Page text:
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Why Is Mitch McConnell Still In Charge?

Having no apparent priorities or vision, McConnell has failed to unite his caucus behind any coherent message.


The role of the Senate minority leader requires a master tactician when the chamber is in session and a charismatic strategist when an election is on the line. Mitch McConnell is only one of these things and not the one his party desperately needs over the next six months. He has already announced his intention to step down from leadership but not until after November’s vote, leaving Republicans undermanned in the campaign underway. Whatever their sense of loyalty, their chances will be better if they replace him now.

The problem is one of both style and substance. The 81-year-old’s health problems and lapses during public appearances would make him an ineffective spokesman in any cycle, let alone one where Republicans seek to make President Joe Biden’s similar issues a major liability. But even were he at the peak of his powers, McConnell’s core beliefs would still preclude him from effectively supporting his side.

On policy, he is badly misaligned with the GOP and its standard bearer. His attempt to foist a badly negotiated non-solution to the border crisis on his caucus was a disaster and just one example of how his enthusiasm for the uniparty’s open-ended funding of Ukraine outpaced his interest in his own party’s priorities. He simply does not agree with Donald Trump on the issues likely to animate the campaign. He is a free trader who cannot make the case for tariffs. He is weak on immigration, allied with big business, and expansive in his vision for the nation’s foreign policy commitments.

While disagreement with a presidential nominee always poses a challenge, here the problem is more serious. Trump can be a formidable, perhaps once-in-a-generation campaigner but also his own worst enemy. Elites may not control many votes, but they often determine how a campaign’s message is received, funded, and implemented. The GOP, in disarray in so many ways, lacks prominent and disciplined messengers. A credible Senate leader would be a major asset. McConnell is missing in action and a liability if and when he speaks.

As important, the Senate itself hangs in the balance. Most analysts expect Republicans to fall inevitably into a majority thanks to the races in play, which offer them 50 seats almost by default (assuming wins by Josh Hawley, Rick Scott, and Ted Cruz, all of whom hold comfortable leads in reliably red states). What are the odds that Democrats can retain all five of their vulnerable seats in Montana, Ohio, Nevada, Wisconsin, and Pennsylvania and also sweep three open seats in Arizona, Maryland, and Michigan?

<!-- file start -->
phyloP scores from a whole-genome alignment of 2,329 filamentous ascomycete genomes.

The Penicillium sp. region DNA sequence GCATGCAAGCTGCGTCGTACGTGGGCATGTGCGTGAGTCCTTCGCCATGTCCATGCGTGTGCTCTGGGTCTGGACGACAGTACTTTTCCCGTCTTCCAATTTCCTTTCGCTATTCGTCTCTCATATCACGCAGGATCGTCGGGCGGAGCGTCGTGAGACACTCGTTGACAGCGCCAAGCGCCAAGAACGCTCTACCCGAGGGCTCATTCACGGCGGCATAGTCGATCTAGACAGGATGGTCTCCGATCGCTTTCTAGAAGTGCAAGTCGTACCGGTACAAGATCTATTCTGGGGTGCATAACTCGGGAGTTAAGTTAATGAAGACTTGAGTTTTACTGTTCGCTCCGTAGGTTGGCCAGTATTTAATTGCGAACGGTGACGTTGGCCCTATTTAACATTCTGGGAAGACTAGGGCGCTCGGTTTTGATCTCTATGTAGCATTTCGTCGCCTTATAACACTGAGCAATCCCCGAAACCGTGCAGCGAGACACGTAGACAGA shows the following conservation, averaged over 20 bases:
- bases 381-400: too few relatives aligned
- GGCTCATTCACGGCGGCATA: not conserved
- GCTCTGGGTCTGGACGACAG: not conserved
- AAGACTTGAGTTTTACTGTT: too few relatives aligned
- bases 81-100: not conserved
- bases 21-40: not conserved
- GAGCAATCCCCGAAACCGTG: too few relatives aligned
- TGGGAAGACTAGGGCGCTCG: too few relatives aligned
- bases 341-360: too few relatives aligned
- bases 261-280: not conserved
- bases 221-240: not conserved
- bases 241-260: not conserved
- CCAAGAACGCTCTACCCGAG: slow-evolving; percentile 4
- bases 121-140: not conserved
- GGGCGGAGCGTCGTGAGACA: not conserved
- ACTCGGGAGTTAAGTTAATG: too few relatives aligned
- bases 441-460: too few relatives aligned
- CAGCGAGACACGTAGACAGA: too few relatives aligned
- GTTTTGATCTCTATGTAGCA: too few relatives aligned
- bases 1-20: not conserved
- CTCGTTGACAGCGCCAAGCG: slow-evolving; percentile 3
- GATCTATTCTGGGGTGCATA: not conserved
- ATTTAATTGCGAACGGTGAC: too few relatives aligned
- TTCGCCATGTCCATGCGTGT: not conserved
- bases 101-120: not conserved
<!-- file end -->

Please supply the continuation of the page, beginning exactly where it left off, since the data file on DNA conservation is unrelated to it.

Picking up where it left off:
Well, last week’s New York Times polling, which showed Trump leading Biden in most swing states, found Democrats nonetheless leading in every Senate race. In Nevada, Trump leads Biden by 12, but the Democrat leads the Senate race by 2. In Arizona, Trump leads by 7, but the Democrat leads by 4. In Pennsylvania, Trump leads by 3, the Democrat by 5. In Wisconsin, the one swing state with Biden ahead (by 2), the Democrat leads the Senate race by 9.

The Times found Trump leading in Michigan by 7, but the RealClearPolitics polling average has the Senate race tilting narrowly to the Democrats. The Times did not even poll Ohio, which is considered squarely in Trump’s column, but RCP has the Senate Democrat ahead by 5. In Montana, a deep-red Trump state, RCP has the Democrat ahead by 6. In short, if the election were held today, with a winner at the top of the ticket and a historically favorable map, Republicans would still fail to get beyond 50 in the Senate.

This should sound familiar because it has been the story of the last two Republican efforts at a Senate majority. The Senate went to the Democrats in 2020 when seats flipped in both Colorado and Arizona and incumbent Republicans managed to lose not one but two runoffs in Georgia. Then came the 2022 midterms and the “red wave” that never was. McConnell was that debacle’s author, proudly refusing to give GOP Senate candidates anything to run on. The unpopularity of incumbent Democrats, he insisted, should be the sole focus. Republicans failed to flip a single seat in overwhelmingly favorable political conditions, actually losing a Pennsylvania seat instead.

Throughout, having no apparent priorities or vision and disdaining those his party increasingly stands for, McConnell has failed to unite his caucus behind any coherent message. Once again, he is neither equipping Republican candidates with a positive agenda nor providing the air cover that comes with the elusive appearance that elected representatives in Washington have a plan. Will this be enough to snatch defeat from the jaws of victory? Recent history suggests yes.

It is difficult to decipher the logic behind McConnell remaining at his post when Senate Republicans have so many better options. Perhaps the best explanation is that, were replacement to occur now, the caucus would have to elevate someone from the New Right who represents the party’s future and can best deliver in the campaign. Then again, that seems a fairly good argument against waiting.

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